CF: Who is Giuseppe D’innella? How would you say your approach to painting has evolved through the years?
Giuseppe D’innella is a person, who when young had problems of communications and little self confidence, but who gradually, through art, has managed to find a solution to his problems.
My approach to art has also in the years gradually changed from uncertain to resolute with years of experience and maturity.
“Art became very important when I reached the crisis of middle age and decided that art had to become the reason for my existence.”
CF: When did creating art, painting and screenprinting take a bigger weight than your let’s say “expected” career path. Did you have any mentors or people you felt inspired by along the way?
Art became very important when I reached the crisis of middle age and decided that art had to become the reason for my existence. I had very few mentors, but at the right moments: Mac Betts introduced me to colours and to abstract painting in Australia, and Kate Gibb who introduced me to screenprinting 15 years ago in London.
CF: If you could give one advice to the younger Giuseppe, what would it be?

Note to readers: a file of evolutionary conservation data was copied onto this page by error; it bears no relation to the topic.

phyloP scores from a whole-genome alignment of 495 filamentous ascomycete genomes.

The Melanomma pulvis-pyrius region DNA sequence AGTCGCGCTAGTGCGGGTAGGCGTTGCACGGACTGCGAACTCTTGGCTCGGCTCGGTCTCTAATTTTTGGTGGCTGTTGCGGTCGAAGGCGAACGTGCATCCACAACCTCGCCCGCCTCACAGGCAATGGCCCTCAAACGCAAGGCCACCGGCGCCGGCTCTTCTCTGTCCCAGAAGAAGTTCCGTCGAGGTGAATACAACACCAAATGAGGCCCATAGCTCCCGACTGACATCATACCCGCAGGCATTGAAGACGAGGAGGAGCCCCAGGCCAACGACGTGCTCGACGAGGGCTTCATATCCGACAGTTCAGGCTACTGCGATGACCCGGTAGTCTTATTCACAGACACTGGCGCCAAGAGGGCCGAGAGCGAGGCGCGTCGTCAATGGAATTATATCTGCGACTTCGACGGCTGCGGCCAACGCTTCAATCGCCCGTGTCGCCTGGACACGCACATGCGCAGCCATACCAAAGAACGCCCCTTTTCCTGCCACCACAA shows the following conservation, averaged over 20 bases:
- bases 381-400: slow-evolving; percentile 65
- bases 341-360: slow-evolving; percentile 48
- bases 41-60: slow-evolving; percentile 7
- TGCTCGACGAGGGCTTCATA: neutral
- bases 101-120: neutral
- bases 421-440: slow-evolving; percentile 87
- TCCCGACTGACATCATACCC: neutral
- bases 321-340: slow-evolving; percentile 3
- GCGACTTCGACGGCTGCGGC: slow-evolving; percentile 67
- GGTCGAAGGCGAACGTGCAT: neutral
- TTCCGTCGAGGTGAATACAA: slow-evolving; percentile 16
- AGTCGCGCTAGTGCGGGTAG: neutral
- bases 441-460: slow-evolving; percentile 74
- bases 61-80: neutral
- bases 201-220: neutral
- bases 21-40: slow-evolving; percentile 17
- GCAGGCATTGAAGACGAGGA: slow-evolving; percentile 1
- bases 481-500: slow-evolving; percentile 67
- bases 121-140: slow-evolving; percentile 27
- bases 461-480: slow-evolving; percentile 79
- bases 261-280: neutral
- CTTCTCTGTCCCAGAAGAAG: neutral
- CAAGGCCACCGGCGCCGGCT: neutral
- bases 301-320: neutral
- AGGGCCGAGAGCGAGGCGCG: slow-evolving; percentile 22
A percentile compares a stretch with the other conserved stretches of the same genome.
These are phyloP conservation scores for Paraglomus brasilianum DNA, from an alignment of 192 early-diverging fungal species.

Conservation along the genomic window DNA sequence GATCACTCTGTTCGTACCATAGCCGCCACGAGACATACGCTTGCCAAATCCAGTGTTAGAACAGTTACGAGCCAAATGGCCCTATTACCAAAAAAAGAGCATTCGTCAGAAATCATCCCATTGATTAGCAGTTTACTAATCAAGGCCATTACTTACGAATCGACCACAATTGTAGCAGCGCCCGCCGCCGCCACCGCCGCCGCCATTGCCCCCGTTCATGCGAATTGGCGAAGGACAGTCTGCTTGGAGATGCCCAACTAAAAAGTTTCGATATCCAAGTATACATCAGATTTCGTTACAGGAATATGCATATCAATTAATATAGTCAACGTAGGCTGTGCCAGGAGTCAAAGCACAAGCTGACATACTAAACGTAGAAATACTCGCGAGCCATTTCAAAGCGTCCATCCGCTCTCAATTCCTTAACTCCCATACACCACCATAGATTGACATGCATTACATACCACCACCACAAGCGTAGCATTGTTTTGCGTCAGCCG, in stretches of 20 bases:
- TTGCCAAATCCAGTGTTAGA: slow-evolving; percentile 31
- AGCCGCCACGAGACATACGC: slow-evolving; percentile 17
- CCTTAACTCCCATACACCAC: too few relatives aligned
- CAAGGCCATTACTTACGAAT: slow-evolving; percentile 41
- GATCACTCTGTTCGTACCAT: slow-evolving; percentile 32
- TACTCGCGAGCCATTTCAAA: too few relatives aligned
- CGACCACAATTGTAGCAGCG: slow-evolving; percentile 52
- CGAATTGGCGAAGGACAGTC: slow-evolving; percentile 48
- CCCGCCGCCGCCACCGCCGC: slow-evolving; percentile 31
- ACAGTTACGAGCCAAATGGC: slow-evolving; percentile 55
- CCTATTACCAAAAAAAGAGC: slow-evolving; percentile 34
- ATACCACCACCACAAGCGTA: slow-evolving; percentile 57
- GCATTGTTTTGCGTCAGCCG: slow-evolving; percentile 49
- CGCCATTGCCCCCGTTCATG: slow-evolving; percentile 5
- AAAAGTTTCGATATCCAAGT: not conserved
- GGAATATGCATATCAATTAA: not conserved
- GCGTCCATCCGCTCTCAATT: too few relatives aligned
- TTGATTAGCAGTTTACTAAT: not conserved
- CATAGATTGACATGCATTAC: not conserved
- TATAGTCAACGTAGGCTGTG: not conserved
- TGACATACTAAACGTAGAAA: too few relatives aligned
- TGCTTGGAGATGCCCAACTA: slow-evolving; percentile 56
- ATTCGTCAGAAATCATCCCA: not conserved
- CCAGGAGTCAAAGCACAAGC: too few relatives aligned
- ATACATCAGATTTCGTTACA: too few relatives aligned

To be less shy would have made my life more enjoyable.
CF: If you could soundtrack your work, what would you choose?
Bach, Mozart, Indian music and American songs of the 50s.
CF: Having lived all over the world (Italy, Venezuela, Japan, Australia, England) we are curious to know what made you choose “London forever”? What is your favourite thing about living here?
London is the best city for artists: the best market as the British are very interested in art and there are always chances for selling, whatever the economic situation; plenty of sourcing for art materials, and a multitude of good, friendly artists.
“My plan is to continue to screenprint until I die.”
CF: What are your future plans?
Continue to do screenprinting until I die and try to make my prints more available to the public.